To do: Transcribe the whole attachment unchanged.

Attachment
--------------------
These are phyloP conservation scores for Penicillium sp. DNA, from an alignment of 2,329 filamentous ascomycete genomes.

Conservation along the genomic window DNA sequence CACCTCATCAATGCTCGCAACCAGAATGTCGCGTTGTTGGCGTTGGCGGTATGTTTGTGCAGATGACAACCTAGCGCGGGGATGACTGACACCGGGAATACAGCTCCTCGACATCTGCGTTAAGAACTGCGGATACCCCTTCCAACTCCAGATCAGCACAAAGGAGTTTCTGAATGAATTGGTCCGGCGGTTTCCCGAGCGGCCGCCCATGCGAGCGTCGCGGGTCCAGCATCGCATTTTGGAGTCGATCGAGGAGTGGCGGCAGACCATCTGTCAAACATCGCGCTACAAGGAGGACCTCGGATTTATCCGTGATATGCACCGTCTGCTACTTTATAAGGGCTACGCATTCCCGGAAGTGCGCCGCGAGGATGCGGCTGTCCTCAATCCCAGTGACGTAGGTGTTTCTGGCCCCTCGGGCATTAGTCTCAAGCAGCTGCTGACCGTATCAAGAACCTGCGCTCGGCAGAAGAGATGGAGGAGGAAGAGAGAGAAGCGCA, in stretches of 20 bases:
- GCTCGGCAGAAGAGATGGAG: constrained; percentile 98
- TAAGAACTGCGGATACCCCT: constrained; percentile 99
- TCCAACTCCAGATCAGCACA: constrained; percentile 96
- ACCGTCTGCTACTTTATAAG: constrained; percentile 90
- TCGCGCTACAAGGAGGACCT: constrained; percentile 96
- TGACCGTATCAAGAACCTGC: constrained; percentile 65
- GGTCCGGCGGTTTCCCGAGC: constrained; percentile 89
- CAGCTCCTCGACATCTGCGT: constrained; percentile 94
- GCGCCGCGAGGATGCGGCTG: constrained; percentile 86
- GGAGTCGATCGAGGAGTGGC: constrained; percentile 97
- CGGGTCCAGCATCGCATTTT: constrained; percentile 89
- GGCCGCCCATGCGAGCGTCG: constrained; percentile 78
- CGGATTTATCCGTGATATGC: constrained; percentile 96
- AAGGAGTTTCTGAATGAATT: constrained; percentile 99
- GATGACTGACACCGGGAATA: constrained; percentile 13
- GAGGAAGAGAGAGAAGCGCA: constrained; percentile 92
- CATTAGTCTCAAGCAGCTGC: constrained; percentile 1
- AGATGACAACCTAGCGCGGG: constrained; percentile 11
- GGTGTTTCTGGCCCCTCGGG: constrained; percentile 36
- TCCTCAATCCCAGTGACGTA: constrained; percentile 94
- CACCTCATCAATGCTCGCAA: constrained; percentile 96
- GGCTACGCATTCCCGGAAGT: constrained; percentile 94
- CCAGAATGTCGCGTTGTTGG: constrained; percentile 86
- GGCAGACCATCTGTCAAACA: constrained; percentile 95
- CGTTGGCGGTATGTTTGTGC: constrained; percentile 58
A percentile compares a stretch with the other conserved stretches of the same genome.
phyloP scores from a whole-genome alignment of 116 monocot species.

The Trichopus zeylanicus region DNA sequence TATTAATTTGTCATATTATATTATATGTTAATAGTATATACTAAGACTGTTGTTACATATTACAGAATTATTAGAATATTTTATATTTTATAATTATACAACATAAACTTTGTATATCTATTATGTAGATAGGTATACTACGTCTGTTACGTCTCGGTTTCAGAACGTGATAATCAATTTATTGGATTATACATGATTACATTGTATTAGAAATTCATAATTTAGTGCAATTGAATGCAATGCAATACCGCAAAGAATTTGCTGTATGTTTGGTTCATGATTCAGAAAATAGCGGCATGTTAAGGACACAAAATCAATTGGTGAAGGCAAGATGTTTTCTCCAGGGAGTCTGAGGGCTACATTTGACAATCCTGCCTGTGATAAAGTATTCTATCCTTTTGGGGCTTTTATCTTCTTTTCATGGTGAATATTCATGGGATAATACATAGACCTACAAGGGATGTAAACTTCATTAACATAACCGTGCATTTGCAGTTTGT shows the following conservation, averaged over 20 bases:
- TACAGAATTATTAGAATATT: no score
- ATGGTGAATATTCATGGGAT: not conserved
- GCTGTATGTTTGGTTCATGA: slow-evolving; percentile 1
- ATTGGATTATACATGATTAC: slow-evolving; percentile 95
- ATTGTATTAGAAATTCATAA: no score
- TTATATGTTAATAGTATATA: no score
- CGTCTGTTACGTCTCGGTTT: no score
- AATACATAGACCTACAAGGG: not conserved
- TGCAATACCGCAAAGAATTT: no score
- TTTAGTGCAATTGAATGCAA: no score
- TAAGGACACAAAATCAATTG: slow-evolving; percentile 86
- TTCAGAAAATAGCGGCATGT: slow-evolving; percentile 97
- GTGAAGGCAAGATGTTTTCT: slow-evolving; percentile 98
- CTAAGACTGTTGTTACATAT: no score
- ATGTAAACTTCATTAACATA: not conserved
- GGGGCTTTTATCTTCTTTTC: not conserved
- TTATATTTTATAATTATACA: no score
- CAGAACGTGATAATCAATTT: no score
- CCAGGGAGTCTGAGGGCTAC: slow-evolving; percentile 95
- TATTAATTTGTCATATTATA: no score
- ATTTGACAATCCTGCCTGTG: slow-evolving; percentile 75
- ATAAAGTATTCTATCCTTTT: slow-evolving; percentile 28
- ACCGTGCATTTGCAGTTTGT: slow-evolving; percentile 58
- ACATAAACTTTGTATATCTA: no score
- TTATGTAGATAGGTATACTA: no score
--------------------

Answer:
These are phyloP conservation scores for Penicillium sp. DNA, from an alignment of 2,329 filamentous ascomycete genomes.

Conservation along the genomic window DNA sequence CACCTCATCAATGCTCGCAACCAGAATGTCGCGTTGTTGGCGTTGGCGGTATGTTTGTGCAGATGACAACCTAGCGCGGGGATGACTGACACCGGGAATACAGCTCCTCGACATCTGCGTTAAGAACTGCGGATACCCCTTCCAACTCCAGATCAGCACAAAGGAGTTTCTGAATGAATTGGTCCGGCGGTTTCCCGAGCGGCCGCCCATGCGAGCGTCGCGGGTCCAGCATCGCATTTTGGAGTCGATCGAGGAGTGGCGGCAGACCATCTGTCAAACATCGCGCTACAAGGAGGACCTCGGATTTATCCGTGATATGCACCGTCTGCTACTTTATAAGGGCTACGCATTCCCGGAAGTGCGCCGCGAGGATGCGGCTGTCCTCAATCCCAGTGACGTAGGTGTTTCTGGCCCCTCGGGCATTAGTCTCAAGCAGCTGCTGACCGTATCAAGAACCTGCGCTCGGCAGAAGAGATGGAGGAGGAAGAGAGAGAAGCGCA, in stretches of 20 bases:
- GCTCGGCAGAAGAGATGGAG: constrained; percentile 98
- TAAGAACTGCGGATACCCCT: constrained; percentile 99
- TCCAACTCCAGATCAGCACA: constrained; percentile 96
- ACCGTCTGCTACTTTATAAG: constrained; percentile 90
- TCGCGCTACAAGGAGGACCT: constrained; percentile 96
- TGACCGTATCAAGAACCTGC: constrained; percentile 65
- GGTCCGGCGGTTTCCCGAGC: constrained; percentile 89
- CAGCTCCTCGACATCTGCGT: constrained; percentile 94
- GCGCCGCGAGGATGCGGCTG: constrained; percentile 86
- GGAGTCGATCGAGGAGTGGC: constrained; percentile 97
- CGGGTCCAGCATCGCATTTT: constrained; percentile 89
- GGCCGCCCATGCGAGCGTCG: constrained; percentile 78
- CGGATTTATCCGTGATATGC: constrained; percentile 96
- AAGGAGTTTCTGAATGAATT: constrained; percentile 99
- GATGACTGACACCGGGAATA: constrained; percentile 13
- GAGGAAGAGAGAGAAGCGCA: constrained; percentile 92
- CATTAGTCTCAAGCAGCTGC: constrained; percentile 1
- AGATGACAACCTAGCGCGGG: constrained; percentile 11
- GGTGTTTCTGGCCCCTCGGG: constrained; percentile 36
- TCCTCAATCCCAGTGACGTA: constrained; percentile 94
- CACCTCATCAATGCTCGCAA: constrained; percentile 96
- GGCTACGCATTCCCGGAAGT: constrained; percentile 94
- CCAGAATGTCGCGTTGTTGG: constrained; percentile 86
- GGCAGACCATCTGTCAAACA: constrained; percentile 95
- CGTTGGCGGTATGTTTGTGC: constrained; percentile 58
A percentile compares a stretch with the other conserved stretches of the same genome.
phyloP scores from a whole-genome alignment of 116 monocot species.

The Trichopus zeylanicus region DNA sequence TATTAATTTGTCATATTATATTATATGTTAATAGTATATACTAAGACTGTTGTTACATATTACAGAATTATTAGAATATTTTATATTTTATAATTATACAACATAAACTTTGTATATCTATTATGTAGATAGGTATACTACGTCTGTTACGTCTCGGTTTCAGAACGTGATAATCAATTTATTGGATTATACATGATTACATTGTATTAGAAATTCATAATTTAGTGCAATTGAATGCAATGCAATACCGCAAAGAATTTGCTGTATGTTTGGTTCATGATTCAGAAAATAGCGGCATGTTAAGGACACAAAATCAATTGGTGAAGGCAAGATGTTTTCTCCAGGGAGTCTGAGGGCTACATTTGACAATCCTGCCTGTGATAAAGTATTCTATCCTTTTGGGGCTTTTATCTTCTTTTCATGGTGAATATTCATGGGATAATACATAGACCTACAAGGGATGTAAACTTCATTAACATAACCGTGCATTTGCAGTTTGT shows the following conservation, averaged over 20 bases:
- TACAGAATTATTAGAATATT: no score
- ATGGTGAATATTCATGGGAT: not conserved
- GCTGTATGTTTGGTTCATGA: slow-evolving; percentile 1
- ATTGGATTATACATGATTAC: slow-evolving; percentile 95
- ATTGTATTAGAAATTCATAA: no score
- TTATATGTTAATAGTATATA: no score
- CGTCTGTTACGTCTCGGTTT: no score
- AATACATAGACCTACAAGGG: not conserved
- TGCAATACCGCAAAGAATTT: no score
- TTTAGTGCAATTGAATGCAA: no score
- TAAGGACACAAAATCAATTG: slow-evolving; percentile 86
- TTCAGAAAATAGCGGCATGT: slow-evolving; percentile 97
- GTGAAGGCAAGATGTTTTCT: slow-evolving; percentile 98
- CTAAGACTGTTGTTACATAT: no score
- ATGTAAACTTCATTAACATA: not conserved
- GGGGCTTTTATCTTCTTTTC: not conserved
- TTATATTTTATAATTATACA: no score
- CAGAACGTGATAATCAATTT: no score
- CCAGGGAGTCTGAGGGCTAC: slow-evolving; percentile 95
- TATTAATTTGTCATATTATA: no score
- ATTTGACAATCCTGCCTGTG: slow-evolving; percentile 75
- ATAAAGTATTCTATCCTTTT: slow-evolving; percentile 28
- ACCGTGCATTTGCAGTTTGT: slow-evolving; percentile 58
- ACATAAACTTTGTATATCTA: no score
- TTATGTAGATAGGTATACTA: no score